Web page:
THE UNIVERSITY OF BRITISH COLUMBIA
With the increasing availability of research data to develop prediction models and easier integration of such models at point of care via electronic health records, it is likely that multivariable risk prediction will eventually replace simple risk stratification schemes such as the frequent exacerbator phenotype (which was recently shown to be an unstable classifier). However, the clinical utility of a prediction model varies depending on the treatment threshold. As such, summary indices such as AUC and calibration slope (that are not dependent on treatment threshold) are insufficient in determining whether or not the use of risk prediction is clinically beneficial in a given treatment context.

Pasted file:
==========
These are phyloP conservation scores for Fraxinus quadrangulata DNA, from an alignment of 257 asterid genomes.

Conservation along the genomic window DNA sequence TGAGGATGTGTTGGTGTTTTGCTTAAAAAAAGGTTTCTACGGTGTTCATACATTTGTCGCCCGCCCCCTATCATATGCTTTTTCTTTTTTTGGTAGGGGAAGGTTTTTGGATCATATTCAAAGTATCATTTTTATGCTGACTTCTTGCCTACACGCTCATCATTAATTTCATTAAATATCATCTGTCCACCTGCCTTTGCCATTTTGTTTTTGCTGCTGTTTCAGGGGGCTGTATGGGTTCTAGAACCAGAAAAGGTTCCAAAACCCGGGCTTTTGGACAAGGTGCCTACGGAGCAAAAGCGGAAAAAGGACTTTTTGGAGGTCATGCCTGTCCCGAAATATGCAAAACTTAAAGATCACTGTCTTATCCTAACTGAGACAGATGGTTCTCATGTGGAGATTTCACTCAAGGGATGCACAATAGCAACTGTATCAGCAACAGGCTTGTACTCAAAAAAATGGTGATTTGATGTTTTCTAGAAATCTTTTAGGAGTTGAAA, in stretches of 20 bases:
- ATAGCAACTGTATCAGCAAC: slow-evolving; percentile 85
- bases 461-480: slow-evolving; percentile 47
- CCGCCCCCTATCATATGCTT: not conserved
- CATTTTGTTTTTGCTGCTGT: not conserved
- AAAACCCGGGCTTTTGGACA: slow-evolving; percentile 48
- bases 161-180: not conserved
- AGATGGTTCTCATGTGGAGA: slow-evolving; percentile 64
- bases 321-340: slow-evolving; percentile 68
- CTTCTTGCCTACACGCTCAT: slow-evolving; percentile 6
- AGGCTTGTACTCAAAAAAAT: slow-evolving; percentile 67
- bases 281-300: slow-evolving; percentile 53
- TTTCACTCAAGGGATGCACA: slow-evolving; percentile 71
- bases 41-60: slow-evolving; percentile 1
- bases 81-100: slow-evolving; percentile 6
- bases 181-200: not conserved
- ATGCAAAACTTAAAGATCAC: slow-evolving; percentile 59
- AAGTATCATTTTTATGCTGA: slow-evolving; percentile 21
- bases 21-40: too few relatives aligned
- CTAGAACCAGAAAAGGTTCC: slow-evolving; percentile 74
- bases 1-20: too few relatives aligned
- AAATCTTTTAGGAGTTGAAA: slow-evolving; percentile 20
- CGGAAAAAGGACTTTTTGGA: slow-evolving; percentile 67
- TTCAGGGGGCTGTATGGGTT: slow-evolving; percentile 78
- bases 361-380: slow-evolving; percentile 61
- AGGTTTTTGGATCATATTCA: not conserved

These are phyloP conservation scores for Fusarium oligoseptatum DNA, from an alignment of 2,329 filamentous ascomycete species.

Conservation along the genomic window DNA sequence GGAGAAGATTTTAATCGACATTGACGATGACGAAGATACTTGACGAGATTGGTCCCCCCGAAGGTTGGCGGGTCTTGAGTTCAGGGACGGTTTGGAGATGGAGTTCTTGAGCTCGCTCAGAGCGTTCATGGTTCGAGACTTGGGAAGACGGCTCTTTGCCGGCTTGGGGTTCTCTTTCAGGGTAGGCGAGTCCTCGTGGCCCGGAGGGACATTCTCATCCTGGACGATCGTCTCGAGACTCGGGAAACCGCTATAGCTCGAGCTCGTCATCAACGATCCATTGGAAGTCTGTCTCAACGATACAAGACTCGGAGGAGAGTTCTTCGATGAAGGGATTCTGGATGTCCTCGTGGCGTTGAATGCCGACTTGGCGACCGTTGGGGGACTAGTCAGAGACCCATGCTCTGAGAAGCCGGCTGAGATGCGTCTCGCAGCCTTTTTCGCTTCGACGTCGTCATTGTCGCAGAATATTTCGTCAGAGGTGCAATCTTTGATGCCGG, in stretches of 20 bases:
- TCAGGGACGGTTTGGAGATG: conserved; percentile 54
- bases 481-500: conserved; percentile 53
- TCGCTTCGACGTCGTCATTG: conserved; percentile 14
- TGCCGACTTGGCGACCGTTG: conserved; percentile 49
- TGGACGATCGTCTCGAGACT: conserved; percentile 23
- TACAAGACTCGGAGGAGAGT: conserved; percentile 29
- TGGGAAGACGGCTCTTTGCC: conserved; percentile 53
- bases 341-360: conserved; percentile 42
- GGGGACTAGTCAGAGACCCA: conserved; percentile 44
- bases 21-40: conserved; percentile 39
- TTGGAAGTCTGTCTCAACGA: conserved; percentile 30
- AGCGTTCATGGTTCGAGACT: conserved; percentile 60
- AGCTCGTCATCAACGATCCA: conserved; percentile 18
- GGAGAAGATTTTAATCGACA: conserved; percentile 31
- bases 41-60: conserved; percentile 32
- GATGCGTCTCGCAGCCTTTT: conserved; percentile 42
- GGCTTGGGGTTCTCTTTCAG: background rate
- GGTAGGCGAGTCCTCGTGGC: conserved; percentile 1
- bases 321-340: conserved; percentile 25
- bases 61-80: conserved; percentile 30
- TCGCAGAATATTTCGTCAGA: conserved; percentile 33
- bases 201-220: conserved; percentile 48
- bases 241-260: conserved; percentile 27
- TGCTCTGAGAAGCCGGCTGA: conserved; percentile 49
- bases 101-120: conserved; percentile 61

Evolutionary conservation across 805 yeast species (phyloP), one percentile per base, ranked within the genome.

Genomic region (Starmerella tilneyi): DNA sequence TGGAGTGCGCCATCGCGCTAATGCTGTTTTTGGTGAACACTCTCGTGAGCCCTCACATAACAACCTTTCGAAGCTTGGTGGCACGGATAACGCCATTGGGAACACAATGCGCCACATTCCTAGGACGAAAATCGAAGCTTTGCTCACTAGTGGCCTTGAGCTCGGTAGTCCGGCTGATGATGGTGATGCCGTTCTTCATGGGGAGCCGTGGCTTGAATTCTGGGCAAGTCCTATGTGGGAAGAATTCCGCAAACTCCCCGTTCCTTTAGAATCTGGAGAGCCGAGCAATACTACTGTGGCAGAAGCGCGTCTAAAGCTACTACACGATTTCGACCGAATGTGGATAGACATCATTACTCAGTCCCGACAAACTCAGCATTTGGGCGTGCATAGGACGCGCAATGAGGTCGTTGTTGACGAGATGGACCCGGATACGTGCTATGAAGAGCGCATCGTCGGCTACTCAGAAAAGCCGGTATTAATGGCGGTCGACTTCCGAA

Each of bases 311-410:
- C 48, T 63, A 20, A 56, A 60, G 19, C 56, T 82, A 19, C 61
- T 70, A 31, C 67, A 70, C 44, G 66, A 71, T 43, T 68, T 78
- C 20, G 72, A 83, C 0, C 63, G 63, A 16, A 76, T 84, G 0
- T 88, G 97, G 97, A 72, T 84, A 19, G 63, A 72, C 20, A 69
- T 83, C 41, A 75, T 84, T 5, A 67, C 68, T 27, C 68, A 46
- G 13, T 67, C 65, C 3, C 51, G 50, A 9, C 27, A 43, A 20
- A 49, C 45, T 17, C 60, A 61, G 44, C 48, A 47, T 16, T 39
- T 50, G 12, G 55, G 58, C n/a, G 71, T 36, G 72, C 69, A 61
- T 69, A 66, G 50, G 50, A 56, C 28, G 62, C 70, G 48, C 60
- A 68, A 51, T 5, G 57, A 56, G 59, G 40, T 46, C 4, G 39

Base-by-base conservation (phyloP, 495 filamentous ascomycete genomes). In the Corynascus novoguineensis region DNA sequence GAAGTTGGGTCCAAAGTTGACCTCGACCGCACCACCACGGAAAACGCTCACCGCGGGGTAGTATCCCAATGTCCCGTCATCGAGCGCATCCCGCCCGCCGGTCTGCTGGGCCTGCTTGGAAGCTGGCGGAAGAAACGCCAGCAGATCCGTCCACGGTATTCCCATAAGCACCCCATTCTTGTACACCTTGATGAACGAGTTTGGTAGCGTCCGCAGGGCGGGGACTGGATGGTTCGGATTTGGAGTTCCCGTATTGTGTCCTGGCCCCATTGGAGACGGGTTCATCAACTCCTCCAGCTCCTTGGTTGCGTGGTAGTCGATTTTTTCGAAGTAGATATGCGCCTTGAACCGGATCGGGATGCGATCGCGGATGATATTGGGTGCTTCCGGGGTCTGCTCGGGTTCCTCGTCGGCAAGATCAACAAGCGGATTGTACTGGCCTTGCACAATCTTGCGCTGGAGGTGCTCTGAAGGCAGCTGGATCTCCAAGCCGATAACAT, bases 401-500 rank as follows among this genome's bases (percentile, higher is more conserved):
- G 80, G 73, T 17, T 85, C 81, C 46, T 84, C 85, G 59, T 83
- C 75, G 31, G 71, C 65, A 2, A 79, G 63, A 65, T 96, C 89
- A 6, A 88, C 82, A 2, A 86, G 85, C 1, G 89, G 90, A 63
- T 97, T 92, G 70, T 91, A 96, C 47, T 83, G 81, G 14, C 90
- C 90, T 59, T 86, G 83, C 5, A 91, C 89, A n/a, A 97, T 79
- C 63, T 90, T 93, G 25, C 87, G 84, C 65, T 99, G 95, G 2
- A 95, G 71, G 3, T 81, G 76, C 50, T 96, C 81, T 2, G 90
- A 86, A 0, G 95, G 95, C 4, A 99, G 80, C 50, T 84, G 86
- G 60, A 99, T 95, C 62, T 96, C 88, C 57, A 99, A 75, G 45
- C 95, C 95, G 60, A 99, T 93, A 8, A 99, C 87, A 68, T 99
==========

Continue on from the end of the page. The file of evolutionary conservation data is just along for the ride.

Decision Curves can provide direct information on the net benefits of a management approach (e.g., the use of one model versus another) that can guide therapeutic choices. In addition to researchers who can use Decision Curves to investigate the clinical utility of competing risk prediction models, guideline developers can apply this methodology to investigate whether the benefits of a treatment outweigh its harms at a plausible range of treatment thresholds. We invite the respiratory research community to fully utilise Decision Curves in exploring the clinical utility of risk prediction models.